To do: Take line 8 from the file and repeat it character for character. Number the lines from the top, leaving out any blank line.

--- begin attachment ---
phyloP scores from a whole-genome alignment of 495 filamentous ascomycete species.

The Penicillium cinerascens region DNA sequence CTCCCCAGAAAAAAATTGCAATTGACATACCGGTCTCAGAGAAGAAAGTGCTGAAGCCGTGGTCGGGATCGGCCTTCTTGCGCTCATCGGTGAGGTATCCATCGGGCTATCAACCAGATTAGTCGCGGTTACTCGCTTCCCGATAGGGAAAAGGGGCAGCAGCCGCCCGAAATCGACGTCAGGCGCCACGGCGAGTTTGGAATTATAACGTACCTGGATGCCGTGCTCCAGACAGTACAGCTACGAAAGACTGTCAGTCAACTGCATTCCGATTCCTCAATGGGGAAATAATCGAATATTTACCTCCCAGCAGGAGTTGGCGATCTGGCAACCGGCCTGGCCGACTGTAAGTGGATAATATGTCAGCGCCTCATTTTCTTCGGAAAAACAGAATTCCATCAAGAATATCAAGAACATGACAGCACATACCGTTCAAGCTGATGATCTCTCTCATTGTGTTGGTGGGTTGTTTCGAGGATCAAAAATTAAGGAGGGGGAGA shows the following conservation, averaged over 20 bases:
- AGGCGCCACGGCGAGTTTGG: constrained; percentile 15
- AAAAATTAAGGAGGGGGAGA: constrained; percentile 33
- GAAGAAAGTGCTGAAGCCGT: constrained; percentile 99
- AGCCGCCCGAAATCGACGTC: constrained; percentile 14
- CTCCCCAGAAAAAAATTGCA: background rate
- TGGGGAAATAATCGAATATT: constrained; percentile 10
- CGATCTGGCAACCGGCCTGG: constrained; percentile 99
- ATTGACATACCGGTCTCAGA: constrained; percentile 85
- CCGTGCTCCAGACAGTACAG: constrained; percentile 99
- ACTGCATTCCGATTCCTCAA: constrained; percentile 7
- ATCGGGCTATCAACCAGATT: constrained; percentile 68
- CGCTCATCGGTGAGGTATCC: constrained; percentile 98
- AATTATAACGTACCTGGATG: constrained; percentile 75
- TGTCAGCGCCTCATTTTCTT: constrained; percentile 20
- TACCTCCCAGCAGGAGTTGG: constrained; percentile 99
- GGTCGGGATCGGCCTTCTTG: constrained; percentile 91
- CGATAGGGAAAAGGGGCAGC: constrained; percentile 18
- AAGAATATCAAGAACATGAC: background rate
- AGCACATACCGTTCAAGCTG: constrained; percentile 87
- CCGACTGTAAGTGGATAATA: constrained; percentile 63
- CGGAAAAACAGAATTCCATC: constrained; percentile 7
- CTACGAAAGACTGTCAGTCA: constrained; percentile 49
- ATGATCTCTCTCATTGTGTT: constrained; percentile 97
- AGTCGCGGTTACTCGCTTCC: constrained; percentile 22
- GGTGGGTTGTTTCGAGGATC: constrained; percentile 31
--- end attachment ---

- TGGGGAAATAATCGAATATT: constrained; percentile 10